William Shakespeare is not everyone’s cup of tea and for many pupils, his works are only read in order to pass their English exams. But for political prisoner Sonny Venkatrathnam it provided a measure of solace and carried him through his cruel and miserable years as a political prisoner on Robben Island.
Venkatrathnam, who belonged to the Unity Movement during apartheid, was arrested and charged under the then Terrorism Act for his rebellion against the oppressive system.
He first spent time at Leeuwkop Prison in Joburg before being moved to Robben Island. More than anything it was the tedium and lack of intellectual stimulation that got to him.
“All we did was break stones… big stones to small stones and at the end of the day the water would wash it away. It was senseless.”
Then Venkatrathnam asked the warders for access to books and was told that he could purchase just one.
“My problem was what to buy to last me a long time.”
It also had to be the kind of book which could be read “over and over” again, he said. He chose The Complete Works of William Shakespeare.
As an English major at university he had enjoyed Shakespeare and had even written a paper on Shakespeare’s fools, who Venkatrathnam said were actually the philosophers in his writings.
With the decision made, his wife Theresa, now forced to be a single mom of three children in Durban, managed to scrape together the money and buy the book and send it to the island.
But as conditions in the prison worsened his book was taken away. Then one Sunday, when services were held at the prison as usual, Robertson, known as the most racist warder on the island, told Sonny to get his Bible. Sonny replied that he had left it in the storeroom. He was allowed inside the storeroom and grabbed his book from the shelf, telling the warder: “See the bible by William Shakespeare.” His audacious plan had worked, but now he had to devise a means of keeping the book in his possession.
“I felt guilty that I lied,” he said.
According to Venkatrathnam, by calling it his Bible the warders would not touch it.
“The one thing the Afrikaner is scared of is God and a lawyer,” he said with a chuckle.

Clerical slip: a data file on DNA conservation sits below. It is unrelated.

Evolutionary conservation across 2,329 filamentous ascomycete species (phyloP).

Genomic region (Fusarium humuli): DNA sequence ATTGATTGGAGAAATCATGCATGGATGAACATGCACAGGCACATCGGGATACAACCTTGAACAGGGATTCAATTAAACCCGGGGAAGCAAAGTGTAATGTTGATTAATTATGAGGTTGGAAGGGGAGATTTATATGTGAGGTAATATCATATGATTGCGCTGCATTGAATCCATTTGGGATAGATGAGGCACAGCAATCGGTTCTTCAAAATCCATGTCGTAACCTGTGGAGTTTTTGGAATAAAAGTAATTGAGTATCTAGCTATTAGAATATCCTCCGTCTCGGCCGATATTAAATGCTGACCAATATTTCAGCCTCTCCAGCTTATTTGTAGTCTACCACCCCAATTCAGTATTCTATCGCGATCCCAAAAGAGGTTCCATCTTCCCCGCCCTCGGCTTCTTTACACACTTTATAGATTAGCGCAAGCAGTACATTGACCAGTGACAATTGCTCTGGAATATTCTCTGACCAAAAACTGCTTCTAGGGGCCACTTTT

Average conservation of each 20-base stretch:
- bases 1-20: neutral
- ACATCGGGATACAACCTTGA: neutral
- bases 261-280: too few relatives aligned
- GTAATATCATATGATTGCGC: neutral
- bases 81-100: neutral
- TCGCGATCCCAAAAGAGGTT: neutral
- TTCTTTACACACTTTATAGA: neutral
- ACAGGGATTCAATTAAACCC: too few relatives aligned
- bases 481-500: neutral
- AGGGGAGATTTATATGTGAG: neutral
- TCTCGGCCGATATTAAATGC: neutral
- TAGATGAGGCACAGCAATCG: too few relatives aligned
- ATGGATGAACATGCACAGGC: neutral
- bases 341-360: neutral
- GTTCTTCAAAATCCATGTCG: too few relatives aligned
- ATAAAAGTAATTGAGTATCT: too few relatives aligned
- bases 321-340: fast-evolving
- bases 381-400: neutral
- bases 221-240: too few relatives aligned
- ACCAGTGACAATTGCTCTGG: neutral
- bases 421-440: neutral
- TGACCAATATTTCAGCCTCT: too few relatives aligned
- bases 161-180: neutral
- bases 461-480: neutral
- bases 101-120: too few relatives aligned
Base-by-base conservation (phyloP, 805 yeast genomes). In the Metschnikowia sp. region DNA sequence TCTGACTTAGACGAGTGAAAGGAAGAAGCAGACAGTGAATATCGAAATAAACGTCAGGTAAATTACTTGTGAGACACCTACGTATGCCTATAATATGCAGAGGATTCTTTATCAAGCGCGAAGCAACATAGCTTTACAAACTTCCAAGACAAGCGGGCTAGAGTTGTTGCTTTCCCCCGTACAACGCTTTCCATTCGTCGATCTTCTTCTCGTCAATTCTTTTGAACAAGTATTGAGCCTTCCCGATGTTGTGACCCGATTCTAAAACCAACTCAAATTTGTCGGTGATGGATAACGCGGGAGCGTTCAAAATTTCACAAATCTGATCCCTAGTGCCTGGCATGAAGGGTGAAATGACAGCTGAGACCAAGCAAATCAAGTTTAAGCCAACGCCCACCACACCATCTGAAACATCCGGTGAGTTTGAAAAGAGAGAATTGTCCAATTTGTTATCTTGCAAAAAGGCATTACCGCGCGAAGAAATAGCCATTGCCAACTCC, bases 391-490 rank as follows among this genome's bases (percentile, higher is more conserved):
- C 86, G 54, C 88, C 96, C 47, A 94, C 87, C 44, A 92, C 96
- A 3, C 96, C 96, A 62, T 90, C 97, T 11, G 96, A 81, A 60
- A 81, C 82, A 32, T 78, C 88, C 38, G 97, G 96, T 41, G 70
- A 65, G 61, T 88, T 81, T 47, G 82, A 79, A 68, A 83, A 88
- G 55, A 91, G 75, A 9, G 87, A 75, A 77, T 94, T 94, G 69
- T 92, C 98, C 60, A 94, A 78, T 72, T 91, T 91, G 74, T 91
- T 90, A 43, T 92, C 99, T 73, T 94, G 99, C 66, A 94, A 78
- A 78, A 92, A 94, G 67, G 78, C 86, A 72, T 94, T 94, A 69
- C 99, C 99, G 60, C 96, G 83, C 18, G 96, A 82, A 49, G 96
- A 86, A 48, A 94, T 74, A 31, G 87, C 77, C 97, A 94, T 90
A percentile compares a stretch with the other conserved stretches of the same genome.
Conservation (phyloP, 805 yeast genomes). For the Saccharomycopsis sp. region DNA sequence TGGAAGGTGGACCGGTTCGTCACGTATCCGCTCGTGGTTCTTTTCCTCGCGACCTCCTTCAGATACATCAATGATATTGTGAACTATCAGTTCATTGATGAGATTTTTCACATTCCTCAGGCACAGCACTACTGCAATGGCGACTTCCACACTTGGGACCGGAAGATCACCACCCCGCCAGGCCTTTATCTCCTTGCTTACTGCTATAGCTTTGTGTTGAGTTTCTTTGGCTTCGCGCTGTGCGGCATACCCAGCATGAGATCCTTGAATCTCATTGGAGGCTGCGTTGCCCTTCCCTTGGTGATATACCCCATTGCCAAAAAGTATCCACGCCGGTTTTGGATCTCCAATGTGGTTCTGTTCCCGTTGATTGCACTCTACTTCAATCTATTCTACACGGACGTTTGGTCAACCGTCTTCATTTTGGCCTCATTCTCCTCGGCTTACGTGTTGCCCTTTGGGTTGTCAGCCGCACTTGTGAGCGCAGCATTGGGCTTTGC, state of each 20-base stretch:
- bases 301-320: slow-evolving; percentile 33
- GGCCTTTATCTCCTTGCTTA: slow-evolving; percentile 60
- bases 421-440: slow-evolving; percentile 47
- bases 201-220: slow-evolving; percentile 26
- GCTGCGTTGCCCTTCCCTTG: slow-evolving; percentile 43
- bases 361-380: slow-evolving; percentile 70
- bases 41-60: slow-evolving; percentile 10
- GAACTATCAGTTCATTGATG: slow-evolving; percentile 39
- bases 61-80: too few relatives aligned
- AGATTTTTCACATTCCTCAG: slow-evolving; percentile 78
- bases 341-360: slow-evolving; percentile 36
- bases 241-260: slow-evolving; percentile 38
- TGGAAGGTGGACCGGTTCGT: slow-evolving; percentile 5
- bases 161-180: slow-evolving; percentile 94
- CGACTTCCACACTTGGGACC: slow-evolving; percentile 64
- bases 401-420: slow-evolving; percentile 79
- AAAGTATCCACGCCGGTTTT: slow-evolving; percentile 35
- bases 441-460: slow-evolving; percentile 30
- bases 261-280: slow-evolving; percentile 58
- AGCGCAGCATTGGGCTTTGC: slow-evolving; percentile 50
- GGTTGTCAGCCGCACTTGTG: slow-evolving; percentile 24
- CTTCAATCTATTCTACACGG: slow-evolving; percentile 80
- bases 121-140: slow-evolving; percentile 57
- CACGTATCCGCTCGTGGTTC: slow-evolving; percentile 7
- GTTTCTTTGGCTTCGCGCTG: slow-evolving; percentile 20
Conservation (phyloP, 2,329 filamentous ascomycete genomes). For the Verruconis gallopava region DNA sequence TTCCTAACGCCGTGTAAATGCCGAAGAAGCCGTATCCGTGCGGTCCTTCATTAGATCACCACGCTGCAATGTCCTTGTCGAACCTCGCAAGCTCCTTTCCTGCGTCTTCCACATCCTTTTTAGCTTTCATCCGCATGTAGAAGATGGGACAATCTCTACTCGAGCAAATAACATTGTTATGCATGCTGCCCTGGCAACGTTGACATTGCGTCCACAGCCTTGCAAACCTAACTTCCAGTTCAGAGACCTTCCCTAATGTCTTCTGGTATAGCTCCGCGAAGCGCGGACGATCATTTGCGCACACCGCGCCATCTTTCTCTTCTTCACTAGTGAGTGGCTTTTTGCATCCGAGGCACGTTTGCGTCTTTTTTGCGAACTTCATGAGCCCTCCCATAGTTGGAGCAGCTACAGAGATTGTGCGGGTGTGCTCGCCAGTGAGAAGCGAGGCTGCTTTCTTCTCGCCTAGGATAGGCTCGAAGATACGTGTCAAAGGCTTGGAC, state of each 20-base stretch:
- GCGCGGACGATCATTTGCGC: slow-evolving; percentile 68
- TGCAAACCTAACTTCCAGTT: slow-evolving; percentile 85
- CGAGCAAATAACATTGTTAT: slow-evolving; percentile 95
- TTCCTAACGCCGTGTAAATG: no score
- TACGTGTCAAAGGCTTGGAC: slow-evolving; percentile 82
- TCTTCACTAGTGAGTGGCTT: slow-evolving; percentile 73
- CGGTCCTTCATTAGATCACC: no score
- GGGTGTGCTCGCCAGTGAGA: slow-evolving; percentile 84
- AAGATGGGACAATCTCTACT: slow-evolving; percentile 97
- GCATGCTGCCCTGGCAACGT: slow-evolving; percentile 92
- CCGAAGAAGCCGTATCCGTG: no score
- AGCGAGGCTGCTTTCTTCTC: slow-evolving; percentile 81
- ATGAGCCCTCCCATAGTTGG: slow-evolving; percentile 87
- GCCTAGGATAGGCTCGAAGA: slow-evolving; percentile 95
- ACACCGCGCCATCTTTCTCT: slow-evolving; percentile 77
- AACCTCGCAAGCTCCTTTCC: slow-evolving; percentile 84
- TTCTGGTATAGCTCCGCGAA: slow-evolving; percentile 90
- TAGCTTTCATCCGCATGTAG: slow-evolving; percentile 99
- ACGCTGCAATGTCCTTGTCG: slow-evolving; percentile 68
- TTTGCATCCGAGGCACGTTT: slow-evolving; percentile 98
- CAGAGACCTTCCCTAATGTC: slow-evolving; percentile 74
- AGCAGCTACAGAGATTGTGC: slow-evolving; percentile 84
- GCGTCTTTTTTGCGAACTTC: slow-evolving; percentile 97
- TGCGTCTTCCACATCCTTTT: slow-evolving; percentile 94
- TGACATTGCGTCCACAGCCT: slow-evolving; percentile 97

And so the Robben Island “Bible” was born.
His fellow inmates then came up with a plan to protect his “bible”.
His family, who were Hindu, had sent him Deepavali greeting cards and Venkatrathnam and his inmates covered the “Bible” with the Deepavali cards, depicting Hindu gods, and plastic to disguise it. The book was read by many of the inmates and when he was due to be released Venkatrathnam sent it to his comrades and friends in prison and asked then to sign the passages which they found most meaningful or enjoyed the most.
Nelson Mandela, Mac Maharaj, Raymond Mhlaba, Billy Nair, Govan Mbeki, Mobbs Gqirana, JB Vusani, Frank Anthony and Andrew Masondo are among those who signed the book. There are 32 signatures in total. Venkatrathnam said it was priceless.
At least three offers have been made to buy it from him, and even though no fixed amount has been put on the table it is believed that the book with its history and sought-after signatures could net a princely sum.
It would be money which could help ease his life after suffering financial ruin many times as a result of apartheid.
Theresa had to keep the family together, just managing to scrape by by working for lawyer Navi Pillay, who is now the UN high commissioner for human rights. However, Venkatrathnam just shakes his head at the thought of selling something so valuable. And Theresa added: “That book is not leaving this house.”
Venkatrathnam’s story and the book have taken them to many places. Even to Stratford-upon-Avon, the birthplace of Shakespeare, where Venkatrathnam sat in the Bard’s “hard chair” and read from his “Bible” and shared his story following an invitation from the Shakespeare Birthplace Trust. British actor/playwright Matthew Hahn has also written and performed a play on the book.
Recently the British Museum asked him if it could borrow the book from July 19 to November 25, 2012. It is doing a Shakespeare exhibition as part of its contribution to the London Cultural Olympiad of 2012.
Venkatrathnam said: “Somehow Shakespeare always seemed to have something to say to us… He’s a universal philosopher; there’s a message for anyone and anybody.”